Lebanese question

  • Efforts must be made to avoid a new conflagration
- The New York Times

Nov 14, 2017-A new crisis appears to be brewing in the Middle East, threatening the fragile stability of Lebanon. It started with Lebanese Prime Minister Saad al-Hariri’s shock resignation announced from the Saudi capital Riyadh. This was one of the many startling events that would take place in Riyadh that night; a missile reportedly fired by Yemen’s Houthi militia was shot down over the Saudi capital’s airport, while top royals and tycoons were rounded up on the orders of the crown prince as part of an ‘anti-corruption’ purge. But the most immediate issue the world should be worried about is Lebanon; the small country may be headed for war. Recently, the Saudi foreign minister said that if Hezbollah remains part of the Lebanese government, Riyadh would consider this “an act of war”. Hezbollah leader Hasan Nasrallah said that the Saudis have declared war on Lebanon by “detaining” Mr Hariri. In such a situation, the possibility of a fresh armed conflict breaking out in Lebanon is not remote. Lebanon witnessed a civil war from 1975 to 1990. The hostilities involving different religions, sects and nations ended after a peace deal was hammered out. Despite the delicate balance, Lebanon has been relatively stable since 1990. However, with the Saudi-Iran confrontation reaching alarming proportions, Lebanon may once again become a proxy battlefield.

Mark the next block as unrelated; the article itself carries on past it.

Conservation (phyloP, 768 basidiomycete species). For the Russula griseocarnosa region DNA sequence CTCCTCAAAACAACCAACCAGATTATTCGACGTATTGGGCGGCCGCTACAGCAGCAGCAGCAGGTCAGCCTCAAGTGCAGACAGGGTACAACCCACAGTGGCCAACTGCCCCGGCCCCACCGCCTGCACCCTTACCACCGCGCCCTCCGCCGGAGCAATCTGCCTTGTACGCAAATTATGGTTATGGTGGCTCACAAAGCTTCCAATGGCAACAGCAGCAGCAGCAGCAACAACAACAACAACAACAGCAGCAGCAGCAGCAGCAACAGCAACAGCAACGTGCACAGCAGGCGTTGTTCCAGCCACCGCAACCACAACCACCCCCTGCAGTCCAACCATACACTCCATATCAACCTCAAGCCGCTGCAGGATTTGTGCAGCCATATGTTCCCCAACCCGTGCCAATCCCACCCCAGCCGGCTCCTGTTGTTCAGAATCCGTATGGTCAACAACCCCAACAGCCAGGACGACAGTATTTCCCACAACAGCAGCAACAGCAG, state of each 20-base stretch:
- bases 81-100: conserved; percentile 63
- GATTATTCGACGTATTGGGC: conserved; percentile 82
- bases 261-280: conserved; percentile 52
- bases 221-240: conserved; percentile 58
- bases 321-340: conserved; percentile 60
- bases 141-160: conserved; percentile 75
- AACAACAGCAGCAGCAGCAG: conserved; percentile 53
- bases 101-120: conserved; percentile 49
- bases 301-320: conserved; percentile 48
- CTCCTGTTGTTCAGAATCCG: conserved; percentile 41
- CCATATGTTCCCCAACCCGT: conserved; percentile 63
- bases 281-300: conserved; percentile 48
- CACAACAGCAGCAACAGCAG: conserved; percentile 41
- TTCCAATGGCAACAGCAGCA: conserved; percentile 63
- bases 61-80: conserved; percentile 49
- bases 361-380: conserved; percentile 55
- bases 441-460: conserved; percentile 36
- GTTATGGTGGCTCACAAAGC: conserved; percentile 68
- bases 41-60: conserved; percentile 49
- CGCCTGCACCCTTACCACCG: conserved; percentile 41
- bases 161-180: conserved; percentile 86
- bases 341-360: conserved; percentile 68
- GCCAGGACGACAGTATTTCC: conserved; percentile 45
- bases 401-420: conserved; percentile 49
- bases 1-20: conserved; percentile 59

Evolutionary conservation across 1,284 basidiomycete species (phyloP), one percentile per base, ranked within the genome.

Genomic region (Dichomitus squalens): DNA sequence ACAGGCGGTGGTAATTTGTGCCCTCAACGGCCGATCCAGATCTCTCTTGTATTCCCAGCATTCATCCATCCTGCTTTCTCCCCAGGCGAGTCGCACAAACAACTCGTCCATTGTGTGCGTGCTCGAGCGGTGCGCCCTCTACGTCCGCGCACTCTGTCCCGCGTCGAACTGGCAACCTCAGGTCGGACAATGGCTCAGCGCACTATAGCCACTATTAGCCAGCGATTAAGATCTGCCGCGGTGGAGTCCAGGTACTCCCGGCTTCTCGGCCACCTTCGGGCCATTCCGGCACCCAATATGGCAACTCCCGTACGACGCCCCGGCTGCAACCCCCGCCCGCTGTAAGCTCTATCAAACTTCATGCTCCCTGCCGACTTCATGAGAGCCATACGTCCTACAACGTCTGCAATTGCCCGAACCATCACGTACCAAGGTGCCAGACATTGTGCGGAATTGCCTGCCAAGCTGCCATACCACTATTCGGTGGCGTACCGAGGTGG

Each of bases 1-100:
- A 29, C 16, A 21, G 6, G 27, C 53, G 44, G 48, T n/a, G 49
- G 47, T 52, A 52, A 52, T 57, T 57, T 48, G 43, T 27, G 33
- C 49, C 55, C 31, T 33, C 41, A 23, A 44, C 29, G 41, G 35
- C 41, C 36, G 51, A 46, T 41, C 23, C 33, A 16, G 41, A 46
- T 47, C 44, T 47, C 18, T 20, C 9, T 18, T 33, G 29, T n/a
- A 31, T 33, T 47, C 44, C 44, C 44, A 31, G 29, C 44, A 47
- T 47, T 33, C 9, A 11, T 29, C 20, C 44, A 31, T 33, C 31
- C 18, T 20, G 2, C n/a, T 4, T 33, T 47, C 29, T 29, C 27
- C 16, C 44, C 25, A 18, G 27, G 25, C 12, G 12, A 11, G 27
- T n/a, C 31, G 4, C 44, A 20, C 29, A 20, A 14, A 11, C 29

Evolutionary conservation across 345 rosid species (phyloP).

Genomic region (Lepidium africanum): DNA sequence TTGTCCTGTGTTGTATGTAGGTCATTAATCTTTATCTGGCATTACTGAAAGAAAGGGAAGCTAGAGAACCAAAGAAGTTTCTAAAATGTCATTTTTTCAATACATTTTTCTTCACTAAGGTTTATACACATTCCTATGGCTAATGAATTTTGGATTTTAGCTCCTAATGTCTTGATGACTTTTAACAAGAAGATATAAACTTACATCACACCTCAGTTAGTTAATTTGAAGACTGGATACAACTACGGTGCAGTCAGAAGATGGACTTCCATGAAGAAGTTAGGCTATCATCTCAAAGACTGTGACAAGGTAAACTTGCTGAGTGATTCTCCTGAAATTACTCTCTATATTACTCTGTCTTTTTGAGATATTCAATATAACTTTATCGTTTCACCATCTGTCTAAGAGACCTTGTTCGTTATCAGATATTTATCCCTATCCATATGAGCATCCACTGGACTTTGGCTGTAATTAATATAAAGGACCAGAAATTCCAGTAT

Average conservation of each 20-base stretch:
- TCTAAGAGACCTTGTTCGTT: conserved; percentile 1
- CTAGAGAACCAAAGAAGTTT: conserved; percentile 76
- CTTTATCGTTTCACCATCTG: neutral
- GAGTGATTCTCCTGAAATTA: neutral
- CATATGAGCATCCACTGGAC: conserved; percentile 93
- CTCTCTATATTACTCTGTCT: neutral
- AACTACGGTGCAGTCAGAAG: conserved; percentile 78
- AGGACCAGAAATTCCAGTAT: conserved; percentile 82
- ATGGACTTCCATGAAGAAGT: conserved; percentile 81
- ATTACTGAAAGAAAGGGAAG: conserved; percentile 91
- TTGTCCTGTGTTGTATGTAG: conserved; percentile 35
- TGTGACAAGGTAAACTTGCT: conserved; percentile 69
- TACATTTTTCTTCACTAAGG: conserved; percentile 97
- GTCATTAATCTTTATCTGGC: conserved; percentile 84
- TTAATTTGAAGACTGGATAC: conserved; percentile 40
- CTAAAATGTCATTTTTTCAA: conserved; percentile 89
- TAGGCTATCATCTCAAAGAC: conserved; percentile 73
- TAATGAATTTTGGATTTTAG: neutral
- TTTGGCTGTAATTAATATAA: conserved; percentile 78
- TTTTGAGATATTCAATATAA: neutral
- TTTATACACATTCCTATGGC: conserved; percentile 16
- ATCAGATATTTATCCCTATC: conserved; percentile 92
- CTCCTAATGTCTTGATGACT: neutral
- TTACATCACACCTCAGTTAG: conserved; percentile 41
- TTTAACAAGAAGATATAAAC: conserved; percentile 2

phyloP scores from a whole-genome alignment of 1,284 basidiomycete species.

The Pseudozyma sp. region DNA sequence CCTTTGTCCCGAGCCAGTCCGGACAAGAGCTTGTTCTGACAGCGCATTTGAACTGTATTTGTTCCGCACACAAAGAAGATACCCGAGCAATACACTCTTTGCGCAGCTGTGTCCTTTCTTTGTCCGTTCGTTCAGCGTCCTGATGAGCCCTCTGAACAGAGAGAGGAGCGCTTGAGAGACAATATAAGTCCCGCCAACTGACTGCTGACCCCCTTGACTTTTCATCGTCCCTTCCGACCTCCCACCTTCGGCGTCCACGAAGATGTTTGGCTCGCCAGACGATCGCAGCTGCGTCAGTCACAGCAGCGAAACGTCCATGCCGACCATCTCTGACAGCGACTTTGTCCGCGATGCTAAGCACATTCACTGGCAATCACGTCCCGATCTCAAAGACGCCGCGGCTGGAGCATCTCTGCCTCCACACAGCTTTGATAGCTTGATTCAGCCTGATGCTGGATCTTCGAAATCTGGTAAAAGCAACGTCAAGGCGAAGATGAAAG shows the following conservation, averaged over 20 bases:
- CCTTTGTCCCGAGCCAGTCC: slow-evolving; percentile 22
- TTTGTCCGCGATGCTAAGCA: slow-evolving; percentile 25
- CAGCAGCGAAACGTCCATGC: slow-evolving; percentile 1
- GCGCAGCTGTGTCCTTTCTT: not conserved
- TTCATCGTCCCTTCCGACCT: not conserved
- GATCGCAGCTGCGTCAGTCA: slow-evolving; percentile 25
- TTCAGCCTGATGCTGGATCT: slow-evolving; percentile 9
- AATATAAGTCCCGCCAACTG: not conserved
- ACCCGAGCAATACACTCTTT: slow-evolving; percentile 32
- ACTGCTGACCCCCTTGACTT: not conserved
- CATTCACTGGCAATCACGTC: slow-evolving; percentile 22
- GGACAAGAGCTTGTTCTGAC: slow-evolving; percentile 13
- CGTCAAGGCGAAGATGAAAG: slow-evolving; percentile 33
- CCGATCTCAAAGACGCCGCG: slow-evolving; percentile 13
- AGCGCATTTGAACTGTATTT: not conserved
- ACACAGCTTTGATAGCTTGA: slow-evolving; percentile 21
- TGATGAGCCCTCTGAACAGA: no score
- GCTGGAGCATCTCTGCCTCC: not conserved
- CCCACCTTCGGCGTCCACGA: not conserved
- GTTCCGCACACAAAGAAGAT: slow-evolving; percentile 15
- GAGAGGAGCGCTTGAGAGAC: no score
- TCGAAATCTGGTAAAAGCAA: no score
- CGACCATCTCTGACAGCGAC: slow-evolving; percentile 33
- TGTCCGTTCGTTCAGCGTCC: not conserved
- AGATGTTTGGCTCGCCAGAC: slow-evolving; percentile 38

Published: 14-11-2017 07:37

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